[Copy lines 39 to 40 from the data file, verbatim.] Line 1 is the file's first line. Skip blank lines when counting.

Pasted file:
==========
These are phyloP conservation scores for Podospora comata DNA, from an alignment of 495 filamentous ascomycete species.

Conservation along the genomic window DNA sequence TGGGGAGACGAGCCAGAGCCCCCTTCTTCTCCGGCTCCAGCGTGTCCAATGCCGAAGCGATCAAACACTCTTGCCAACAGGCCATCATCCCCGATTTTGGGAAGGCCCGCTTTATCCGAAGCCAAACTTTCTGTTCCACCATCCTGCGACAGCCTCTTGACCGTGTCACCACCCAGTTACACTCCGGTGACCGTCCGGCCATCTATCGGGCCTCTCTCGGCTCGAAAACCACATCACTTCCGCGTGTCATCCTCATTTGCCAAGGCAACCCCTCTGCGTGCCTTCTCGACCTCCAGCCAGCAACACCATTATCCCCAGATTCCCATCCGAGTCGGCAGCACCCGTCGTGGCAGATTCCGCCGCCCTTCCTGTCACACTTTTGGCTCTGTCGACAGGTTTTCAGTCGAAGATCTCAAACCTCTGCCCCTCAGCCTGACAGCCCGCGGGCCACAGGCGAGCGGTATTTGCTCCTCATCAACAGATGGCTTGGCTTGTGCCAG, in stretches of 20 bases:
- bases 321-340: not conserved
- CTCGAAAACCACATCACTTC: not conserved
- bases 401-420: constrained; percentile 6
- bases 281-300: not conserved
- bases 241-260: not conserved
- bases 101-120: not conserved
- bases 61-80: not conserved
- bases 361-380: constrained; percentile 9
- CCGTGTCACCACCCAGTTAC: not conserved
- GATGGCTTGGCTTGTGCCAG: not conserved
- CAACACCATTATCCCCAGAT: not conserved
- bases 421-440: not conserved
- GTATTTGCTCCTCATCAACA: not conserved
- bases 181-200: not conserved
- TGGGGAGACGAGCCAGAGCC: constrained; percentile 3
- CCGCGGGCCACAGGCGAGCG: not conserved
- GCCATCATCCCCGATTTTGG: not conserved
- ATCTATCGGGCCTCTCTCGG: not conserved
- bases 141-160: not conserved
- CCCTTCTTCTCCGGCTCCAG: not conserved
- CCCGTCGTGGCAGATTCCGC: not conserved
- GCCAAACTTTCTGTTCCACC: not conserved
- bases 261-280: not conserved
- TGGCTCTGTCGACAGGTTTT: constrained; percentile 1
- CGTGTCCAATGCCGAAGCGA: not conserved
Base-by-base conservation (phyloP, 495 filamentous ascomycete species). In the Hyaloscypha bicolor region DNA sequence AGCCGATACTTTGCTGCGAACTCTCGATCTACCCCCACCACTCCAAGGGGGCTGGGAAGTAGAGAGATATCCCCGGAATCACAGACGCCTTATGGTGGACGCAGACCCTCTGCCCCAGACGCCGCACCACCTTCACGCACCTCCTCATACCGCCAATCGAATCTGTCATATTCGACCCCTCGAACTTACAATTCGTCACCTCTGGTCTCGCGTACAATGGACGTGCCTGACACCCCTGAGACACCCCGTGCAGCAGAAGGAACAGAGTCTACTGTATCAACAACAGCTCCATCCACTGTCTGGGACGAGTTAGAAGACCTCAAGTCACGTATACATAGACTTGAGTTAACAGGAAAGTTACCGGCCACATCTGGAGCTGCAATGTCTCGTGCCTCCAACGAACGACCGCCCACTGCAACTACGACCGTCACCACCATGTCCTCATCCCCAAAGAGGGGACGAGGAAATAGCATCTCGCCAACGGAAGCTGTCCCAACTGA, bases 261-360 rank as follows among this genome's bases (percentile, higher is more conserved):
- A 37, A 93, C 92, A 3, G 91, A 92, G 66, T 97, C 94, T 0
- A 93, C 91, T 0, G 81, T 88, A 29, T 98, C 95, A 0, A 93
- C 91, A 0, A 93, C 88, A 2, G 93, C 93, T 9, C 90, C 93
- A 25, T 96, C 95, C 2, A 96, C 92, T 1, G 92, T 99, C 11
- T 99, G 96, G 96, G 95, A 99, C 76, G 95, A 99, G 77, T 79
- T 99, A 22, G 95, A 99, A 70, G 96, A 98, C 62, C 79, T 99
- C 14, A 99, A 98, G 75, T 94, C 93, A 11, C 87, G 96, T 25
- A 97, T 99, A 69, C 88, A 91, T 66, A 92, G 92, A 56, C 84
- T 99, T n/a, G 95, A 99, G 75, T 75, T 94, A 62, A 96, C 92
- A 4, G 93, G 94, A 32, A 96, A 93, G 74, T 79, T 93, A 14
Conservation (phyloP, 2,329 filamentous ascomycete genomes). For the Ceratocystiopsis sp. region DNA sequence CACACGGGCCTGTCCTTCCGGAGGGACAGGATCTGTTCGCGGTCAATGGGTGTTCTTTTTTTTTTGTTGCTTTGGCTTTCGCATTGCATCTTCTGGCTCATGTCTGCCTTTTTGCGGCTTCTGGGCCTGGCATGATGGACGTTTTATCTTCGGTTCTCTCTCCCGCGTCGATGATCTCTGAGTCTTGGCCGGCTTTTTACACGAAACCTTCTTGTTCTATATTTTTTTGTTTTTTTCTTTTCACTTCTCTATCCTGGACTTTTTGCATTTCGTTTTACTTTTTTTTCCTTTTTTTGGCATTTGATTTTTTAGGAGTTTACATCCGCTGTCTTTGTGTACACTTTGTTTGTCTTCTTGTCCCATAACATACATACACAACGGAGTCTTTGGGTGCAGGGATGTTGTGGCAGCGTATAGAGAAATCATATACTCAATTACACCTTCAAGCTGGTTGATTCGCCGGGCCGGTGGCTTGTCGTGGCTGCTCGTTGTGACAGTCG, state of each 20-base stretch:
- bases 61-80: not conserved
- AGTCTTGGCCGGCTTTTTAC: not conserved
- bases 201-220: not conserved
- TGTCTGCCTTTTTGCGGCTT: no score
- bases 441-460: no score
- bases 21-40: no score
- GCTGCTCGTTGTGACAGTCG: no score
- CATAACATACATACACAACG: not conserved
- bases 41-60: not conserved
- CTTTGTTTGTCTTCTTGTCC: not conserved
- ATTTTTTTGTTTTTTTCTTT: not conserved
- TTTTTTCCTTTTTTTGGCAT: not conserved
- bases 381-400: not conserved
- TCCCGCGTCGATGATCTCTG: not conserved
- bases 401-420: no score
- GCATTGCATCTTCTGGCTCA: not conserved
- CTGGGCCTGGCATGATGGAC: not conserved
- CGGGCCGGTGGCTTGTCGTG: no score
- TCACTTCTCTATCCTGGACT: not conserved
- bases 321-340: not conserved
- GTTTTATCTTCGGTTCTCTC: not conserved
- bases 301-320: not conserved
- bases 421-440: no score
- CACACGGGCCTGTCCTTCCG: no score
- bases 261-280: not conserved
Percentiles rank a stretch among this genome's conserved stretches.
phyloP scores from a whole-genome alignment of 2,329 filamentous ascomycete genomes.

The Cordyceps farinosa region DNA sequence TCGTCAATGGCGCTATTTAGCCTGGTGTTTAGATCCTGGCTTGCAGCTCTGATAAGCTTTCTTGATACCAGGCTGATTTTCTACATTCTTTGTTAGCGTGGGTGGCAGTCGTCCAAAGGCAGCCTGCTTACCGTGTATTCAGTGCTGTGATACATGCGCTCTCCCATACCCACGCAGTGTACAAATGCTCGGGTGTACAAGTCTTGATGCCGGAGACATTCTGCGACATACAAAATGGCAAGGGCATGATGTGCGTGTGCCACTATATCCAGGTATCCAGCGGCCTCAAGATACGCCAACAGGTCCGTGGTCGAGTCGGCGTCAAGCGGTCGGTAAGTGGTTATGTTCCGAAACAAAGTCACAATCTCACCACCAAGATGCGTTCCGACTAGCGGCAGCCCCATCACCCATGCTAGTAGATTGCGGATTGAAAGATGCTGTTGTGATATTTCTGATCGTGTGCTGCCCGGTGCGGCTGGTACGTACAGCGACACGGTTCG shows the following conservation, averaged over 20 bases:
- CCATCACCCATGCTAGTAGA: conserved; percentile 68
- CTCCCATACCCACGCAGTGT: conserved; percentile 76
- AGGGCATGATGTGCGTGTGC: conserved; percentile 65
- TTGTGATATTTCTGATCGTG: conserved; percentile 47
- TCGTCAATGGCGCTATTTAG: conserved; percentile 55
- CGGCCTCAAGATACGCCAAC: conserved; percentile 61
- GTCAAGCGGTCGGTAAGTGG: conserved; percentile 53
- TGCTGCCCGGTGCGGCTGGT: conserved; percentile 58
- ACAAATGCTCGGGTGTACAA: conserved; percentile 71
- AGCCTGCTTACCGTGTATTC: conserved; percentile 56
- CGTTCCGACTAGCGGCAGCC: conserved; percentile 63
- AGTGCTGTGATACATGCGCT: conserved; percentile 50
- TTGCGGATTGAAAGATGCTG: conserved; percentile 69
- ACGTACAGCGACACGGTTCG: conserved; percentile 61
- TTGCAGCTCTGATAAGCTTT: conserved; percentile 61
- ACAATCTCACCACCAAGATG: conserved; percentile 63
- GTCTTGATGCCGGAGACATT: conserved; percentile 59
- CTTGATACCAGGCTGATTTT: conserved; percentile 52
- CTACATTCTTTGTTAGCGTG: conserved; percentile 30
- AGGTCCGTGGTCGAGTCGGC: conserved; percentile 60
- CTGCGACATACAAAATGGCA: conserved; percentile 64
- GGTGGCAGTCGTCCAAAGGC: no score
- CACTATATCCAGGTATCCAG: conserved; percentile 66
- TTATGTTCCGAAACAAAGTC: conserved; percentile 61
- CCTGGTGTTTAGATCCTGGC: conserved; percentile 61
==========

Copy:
Conservation (phyloP, 2,329 filamentous ascomycete genomes). For the Ceratocystiopsis sp. region DNA sequence CACACGGGCCTGTCCTTCCGGAGGGACAGGATCTGTTCGCGGTCAATGGGTGTTCTTTTTTTTTTGTTGCTTTGGCTTTCGCATTGCATCTTCTGGCTCATGTCTGCCTTTTTGCGGCTTCTGGGCCTGGCATGATGGACGTTTTATCTTCGGTTCTCTCTCCCGCGTCGATGATCTCTGAGTCTTGGCCGGCTTTTTACACGAAACCTTCTTGTTCTATATTTTTTTGTTTTTTTCTTTTCACTTCTCTATCCTGGACTTTTTGCATTTCGTTTTACTTTTTTTTCCTTTTTTTGGCATTTGATTTTTTAGGAGTTTACATCCGCTGTCTTTGTGTACACTTTGTTTGTCTTCTTGTCCCATAACATACATACACAACGGAGTCTTTGGGTGCAGGGATGTTGTGGCAGCGTATAGAGAAATCATATACTCAATTACACCTTCAAGCTGGTTGATTCGCCGGGCCGGTGGCTTGTCGTGGCTGCTCGTTGTGACAGTCG, state of each 20-base stretch:
- bases 61-80: not conserved